Why Bother With the Box Office?
Every once in a while I read the box office stats. Why? To see if any movie has come close to topping Star Wars as the highest grossing movie off all time. My trust in these numbers was firm and secure until 1997 when Titanic blew everything away and became the highest grossing movie of all time until, of course, James Cameron decided to make “Titanic 2” with blue people and lots of computer generated effects. Then Avatar became the biggest thing since, well, Titanic. What did this mean? Was my world shattered because as a huge Star Wars, my favorite movie was defeated by Titanic, then again by Avatar, in gross revenue? Hardly. All it meant was that people went in huge numbers to see Leonardo DiCaprio and Na’vi while Star Wars continues to be the greatest cinematic experience of all time. Ticket sales is not a judgement on movies, it just tells us which movies people are going to see.
But it does affect what people see. That’s the catch. If a movie has a high domestic gross people will perceive it as being good and more will go and see the movie. There are plenty of examples where this is true. The opening weekend for Spiderman 3 was huge and people continued to go see it. The film had more of a run than it should have had because the box office (although not a person) compelled people to go see it. “It must be good because it’s a blockbuster!” people would say. Sadly, the movie was poor and if the box office had accurately reflected the picture’s quality, the franchise would be in trouble. But the people came, so another movie is sure to follow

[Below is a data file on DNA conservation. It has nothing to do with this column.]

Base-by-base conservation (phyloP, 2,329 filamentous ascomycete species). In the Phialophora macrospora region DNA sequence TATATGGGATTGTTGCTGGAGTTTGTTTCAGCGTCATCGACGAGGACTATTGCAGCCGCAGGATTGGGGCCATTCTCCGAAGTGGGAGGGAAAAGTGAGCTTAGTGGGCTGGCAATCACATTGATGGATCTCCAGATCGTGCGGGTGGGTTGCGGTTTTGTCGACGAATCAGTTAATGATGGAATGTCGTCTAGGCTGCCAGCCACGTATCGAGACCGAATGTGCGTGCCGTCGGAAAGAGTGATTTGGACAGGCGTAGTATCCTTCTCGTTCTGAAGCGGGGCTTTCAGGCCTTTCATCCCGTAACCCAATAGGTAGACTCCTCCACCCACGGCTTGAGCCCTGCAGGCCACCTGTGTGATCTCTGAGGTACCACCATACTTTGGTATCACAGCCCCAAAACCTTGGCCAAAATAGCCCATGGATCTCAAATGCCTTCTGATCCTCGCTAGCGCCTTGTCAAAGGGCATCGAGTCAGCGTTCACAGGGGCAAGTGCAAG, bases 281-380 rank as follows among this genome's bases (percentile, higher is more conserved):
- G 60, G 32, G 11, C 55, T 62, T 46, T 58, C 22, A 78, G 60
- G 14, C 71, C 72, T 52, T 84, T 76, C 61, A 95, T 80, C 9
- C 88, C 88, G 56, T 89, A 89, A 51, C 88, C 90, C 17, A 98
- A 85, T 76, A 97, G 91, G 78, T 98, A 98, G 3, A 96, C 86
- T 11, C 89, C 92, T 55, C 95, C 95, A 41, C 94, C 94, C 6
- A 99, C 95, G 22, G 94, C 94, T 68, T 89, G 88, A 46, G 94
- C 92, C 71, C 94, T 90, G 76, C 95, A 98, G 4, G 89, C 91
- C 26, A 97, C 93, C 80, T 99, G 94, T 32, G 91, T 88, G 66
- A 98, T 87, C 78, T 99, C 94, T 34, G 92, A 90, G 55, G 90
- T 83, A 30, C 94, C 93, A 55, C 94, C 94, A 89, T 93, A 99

What Can We Really Learn from Movie Ticket Sales?
Movies and the Hollywood industry continue to fascinate us (mostly North Americans but people around the world are being sucked into its vortex) and the box office is a fun way to track what trends in film are popular. So you can see how reading the box office gross numbers could benefit anyone related to the film industry. Writers, merchandisers, set designers, for example, should keep a close eye on the box office and see what types of movies are doing well at present and what have done well in the past. So the box office can be a valuable research tool for people interested in gauging popular viewing opinions.
When movies are release and the box office figures come out, it is easy to judge what the public wants and what is a waste of time. Is Fast Five a really good movie? Its box office earnings would indicate the people want it and
Source by Aaron Rowe